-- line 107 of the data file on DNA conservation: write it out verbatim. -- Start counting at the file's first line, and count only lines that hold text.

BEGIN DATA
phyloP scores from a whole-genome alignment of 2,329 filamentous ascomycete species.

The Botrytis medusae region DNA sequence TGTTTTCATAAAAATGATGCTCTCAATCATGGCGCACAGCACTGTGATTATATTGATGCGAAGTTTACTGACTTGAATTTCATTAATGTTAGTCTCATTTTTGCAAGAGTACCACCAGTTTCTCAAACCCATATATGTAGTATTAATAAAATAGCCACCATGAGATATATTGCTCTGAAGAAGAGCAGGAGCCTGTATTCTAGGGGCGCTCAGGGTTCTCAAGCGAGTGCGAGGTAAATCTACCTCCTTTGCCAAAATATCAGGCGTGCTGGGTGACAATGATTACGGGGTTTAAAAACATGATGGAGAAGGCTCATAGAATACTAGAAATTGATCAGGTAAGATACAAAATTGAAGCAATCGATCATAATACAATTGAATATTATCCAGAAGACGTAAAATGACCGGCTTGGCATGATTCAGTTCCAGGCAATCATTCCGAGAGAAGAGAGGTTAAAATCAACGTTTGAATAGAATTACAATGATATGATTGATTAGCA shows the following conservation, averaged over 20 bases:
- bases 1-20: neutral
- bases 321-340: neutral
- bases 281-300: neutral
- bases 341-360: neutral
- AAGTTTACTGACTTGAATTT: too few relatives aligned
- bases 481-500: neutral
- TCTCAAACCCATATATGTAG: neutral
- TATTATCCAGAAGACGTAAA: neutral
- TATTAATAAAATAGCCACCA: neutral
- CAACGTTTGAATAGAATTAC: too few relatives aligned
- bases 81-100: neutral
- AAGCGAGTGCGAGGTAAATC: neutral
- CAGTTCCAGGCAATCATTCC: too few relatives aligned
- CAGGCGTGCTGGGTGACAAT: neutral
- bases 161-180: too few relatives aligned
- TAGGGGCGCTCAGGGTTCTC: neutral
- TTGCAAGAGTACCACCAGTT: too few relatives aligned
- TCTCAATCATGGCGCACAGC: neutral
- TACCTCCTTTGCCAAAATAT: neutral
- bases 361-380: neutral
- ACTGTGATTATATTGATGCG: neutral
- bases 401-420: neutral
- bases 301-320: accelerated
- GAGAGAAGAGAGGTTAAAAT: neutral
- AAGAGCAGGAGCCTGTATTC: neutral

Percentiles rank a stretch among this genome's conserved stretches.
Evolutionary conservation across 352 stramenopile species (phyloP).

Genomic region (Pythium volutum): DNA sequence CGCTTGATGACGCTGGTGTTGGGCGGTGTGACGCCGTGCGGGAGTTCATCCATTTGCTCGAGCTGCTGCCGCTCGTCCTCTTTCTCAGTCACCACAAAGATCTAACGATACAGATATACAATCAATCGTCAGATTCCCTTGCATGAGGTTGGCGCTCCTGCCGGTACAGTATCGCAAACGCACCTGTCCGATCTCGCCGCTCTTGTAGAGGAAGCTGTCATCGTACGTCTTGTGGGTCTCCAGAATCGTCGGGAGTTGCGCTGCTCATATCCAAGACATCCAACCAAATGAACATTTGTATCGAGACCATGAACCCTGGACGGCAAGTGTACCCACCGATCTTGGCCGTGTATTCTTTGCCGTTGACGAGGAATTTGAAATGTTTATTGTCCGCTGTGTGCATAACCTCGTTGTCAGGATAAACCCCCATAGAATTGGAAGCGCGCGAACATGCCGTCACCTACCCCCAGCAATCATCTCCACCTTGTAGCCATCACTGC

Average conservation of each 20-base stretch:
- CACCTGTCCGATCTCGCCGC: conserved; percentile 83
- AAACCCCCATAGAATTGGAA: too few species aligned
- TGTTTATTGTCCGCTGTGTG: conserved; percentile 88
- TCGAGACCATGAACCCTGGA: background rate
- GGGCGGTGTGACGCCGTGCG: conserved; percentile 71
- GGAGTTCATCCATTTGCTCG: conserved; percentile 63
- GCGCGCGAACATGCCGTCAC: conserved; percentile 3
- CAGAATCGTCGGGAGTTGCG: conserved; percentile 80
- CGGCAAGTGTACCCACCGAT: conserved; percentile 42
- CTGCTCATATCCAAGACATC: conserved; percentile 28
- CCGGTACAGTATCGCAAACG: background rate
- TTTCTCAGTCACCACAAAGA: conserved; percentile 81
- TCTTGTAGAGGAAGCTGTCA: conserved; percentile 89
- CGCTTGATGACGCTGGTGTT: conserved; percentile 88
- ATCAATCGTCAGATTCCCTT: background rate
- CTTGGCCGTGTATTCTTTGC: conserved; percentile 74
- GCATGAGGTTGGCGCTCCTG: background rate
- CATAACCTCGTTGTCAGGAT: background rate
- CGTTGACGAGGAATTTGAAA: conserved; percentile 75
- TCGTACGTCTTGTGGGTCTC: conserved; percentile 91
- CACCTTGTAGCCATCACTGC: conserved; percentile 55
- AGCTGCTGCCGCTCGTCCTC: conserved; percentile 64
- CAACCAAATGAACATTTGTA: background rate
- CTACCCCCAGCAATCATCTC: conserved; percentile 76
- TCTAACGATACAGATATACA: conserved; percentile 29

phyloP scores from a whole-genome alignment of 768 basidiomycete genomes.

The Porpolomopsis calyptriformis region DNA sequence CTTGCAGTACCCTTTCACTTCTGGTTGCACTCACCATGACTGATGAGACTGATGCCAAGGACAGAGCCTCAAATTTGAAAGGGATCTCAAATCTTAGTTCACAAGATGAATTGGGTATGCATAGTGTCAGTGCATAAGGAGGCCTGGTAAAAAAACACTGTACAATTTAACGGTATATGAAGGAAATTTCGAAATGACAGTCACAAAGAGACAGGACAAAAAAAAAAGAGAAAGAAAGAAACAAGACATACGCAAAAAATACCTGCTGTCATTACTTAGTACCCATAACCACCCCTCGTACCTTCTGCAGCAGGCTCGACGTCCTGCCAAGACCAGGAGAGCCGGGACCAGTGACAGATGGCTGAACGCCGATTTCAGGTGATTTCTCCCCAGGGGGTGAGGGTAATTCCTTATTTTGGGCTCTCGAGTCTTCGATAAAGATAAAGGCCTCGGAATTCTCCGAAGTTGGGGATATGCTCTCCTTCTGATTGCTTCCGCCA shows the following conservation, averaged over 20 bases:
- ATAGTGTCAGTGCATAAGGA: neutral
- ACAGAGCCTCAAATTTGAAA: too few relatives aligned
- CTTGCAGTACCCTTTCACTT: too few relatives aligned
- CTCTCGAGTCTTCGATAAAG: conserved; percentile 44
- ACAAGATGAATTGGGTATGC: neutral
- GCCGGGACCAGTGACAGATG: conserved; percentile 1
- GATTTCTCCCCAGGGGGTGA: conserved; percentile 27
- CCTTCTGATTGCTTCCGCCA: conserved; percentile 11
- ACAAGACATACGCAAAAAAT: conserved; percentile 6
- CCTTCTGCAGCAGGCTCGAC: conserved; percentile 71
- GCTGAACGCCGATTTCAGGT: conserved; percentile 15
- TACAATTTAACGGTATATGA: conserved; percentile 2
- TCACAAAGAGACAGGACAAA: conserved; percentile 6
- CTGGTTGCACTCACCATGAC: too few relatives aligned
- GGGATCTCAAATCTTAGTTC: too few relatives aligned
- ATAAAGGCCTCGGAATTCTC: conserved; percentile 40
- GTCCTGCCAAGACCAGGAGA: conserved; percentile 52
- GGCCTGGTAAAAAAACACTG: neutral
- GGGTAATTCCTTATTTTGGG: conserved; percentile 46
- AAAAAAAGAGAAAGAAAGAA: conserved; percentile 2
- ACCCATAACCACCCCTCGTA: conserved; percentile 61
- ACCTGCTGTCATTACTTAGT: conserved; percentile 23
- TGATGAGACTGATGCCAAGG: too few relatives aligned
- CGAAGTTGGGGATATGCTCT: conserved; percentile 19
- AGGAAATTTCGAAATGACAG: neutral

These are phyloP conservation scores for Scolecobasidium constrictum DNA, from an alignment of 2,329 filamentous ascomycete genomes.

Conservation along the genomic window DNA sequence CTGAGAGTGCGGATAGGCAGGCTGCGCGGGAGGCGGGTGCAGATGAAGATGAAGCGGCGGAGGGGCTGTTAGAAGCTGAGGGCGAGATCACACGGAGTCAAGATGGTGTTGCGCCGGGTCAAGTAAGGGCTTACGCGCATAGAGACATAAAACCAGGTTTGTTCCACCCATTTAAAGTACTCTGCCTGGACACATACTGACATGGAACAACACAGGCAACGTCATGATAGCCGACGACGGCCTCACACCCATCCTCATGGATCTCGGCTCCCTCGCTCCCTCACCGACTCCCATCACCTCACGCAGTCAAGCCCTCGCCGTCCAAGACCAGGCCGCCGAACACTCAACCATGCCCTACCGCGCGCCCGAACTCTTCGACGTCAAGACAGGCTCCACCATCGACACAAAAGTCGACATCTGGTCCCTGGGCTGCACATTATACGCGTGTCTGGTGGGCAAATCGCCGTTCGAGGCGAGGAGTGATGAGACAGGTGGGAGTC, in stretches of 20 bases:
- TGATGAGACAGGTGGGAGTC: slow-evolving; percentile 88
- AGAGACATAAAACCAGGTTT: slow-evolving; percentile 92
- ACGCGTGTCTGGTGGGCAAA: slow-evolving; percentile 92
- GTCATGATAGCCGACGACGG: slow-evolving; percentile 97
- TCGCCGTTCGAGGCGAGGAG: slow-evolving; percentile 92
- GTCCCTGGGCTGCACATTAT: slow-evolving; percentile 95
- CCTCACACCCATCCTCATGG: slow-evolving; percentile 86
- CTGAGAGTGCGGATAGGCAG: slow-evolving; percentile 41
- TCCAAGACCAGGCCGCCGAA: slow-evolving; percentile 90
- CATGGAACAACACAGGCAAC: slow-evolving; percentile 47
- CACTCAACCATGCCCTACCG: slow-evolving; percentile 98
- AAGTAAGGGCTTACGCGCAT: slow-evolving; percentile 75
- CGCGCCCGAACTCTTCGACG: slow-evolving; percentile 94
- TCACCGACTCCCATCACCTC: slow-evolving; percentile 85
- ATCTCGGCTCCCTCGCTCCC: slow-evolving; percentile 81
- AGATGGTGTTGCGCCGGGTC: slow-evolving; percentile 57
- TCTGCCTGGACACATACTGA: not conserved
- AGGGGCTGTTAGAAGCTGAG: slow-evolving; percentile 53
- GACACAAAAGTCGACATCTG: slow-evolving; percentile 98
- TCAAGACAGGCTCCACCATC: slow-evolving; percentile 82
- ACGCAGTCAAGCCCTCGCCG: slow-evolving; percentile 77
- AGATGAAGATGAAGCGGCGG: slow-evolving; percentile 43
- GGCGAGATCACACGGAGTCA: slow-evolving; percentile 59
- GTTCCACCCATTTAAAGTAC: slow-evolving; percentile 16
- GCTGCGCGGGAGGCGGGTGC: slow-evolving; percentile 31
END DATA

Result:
- AGATGAAGATGAAGCGGCGG: slow-evolving; percentile 43